The problem is when the acts become selfish, inward-oriented verses other-oriented and loving. (You had a guilty conscience because on a few occasions you may have crossed the line — don't worry, you can get back to it). Men and women achieve arousal and satisfaction quite differently, and the pressure to do so can only make matters more difficult so ease off of the expectations and let good communication take place. Help your husband to understand your needs and verbally express what pleases you. This will surely help him to get what is happening with you.

Just a few sexual principles:

Man's orgasm vs. Female's orgasm

A man's orgasm has a direct effect on producing an ejaculate which is naturally oriented toward fertilization of the woman (essential for procreation). It therefore should always be in the reproductive channel (vagina) for which it is objectively oriented. If it is not, the act is fundamentally frustrated in its objectivity and is therefore contraceptive in nature. That said, even if you fondle your husband or orally stimulate him, he needs to have his orgasm where it is intended. If he accidentally ejaculates before hitting his target, it is not a sin, provided he did not intend that — many factors can affect a man's control and he is dealing with his own humanity and weaknesses. We are simply imperfect, so be patient with him. What he is striving for is keeping the integrity of the act along with enhancing the bonding love of your intimacy.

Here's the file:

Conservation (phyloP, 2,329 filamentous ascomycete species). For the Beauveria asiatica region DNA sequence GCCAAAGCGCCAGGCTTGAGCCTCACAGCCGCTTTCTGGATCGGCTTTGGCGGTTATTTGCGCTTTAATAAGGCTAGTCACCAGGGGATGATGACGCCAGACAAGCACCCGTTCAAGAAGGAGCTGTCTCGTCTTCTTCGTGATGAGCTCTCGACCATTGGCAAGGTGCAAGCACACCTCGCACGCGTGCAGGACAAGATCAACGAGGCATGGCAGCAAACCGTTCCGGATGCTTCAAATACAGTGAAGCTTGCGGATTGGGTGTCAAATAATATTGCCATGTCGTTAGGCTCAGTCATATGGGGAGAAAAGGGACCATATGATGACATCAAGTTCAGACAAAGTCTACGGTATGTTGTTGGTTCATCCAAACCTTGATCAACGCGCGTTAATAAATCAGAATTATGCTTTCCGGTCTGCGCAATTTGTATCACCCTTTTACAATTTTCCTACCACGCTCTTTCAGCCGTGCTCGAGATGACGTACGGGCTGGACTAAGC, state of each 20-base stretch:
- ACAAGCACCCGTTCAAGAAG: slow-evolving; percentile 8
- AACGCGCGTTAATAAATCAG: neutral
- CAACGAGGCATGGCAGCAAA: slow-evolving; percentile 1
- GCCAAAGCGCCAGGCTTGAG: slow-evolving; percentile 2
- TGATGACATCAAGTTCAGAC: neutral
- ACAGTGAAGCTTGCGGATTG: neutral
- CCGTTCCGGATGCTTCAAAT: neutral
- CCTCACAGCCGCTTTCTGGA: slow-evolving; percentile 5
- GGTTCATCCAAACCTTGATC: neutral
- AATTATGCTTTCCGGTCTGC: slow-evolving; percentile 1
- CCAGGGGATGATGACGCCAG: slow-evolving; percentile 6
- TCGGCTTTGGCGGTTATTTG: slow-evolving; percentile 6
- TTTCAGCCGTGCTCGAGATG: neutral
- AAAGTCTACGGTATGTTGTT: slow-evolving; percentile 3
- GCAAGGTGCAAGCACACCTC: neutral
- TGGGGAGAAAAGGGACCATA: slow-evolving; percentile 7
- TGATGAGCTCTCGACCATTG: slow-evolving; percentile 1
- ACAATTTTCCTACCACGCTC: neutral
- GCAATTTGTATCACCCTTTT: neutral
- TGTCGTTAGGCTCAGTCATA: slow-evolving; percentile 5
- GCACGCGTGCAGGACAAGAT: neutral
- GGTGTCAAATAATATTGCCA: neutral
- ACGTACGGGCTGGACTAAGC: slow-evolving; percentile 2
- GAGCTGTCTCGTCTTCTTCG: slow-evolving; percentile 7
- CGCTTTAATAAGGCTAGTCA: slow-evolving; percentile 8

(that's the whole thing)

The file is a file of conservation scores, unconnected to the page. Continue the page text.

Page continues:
This is about the intersection of the procreation and unitive dynamics of our sexuality. We were given the gift of sex to be fertile and populate the earth, but also to draw a tight bond between a man and woman who have committed themselves to a faithful covenant of Marriage so even when the procreative part of it is not effective, the unitive dynamic is still there. It binds us together whether we conceive a child or not.

When we divorce these two components from each other something goes wrong (I.e. artificial contraception disfigures the act, procreation without a conjugal act (mere test tubes) disfigures the act). We keep openness to life, so that God is ultimately in charge, and do our best to fulfill the other in a loving way so they have all the benefits of the loving sexual act. Orgasms are a healthful, holy outcome for a sexual practice in marriage. God designed our bodies to work this way. Our society, however, is hell bent on divorcing the two aspects of the conjugal act from each other. Procreation on demand is much more popular, by any and all means possible while being in a loving marital relationship is completely passe or out-of-date.

A woman's orgasm, while not absolutely essential for reproductive fertility (she can conceive without one), does amplify the fertility of the act in a biological way (the spasms of the cervix help move sperm closer to egg), but moreover allows her to feel satisfied and complete.

God intended sex to fulfill both partners, so if the man climaxes during intercourse but the woman has not, he needs to help her get there to complete the act. To neglect her, in a way, is a sin of omission. His responsibility is to serve his wife — even if it requires manual stimulation.

Sex is beautiful as God designed it, life giving, and incredibly bonding and pleasurable — but it can also be a source of great stress when pressures and other worries burden the mind so, in the end, your climax needs to be with your husband, not isolated.

He can be the one to stimulate you there or anywhere you choose, provided it helps you to get there and completes the act. Just don't seek fulfillment and climax without him, or without the context of intercourse being part of the equation.


Bob Kirby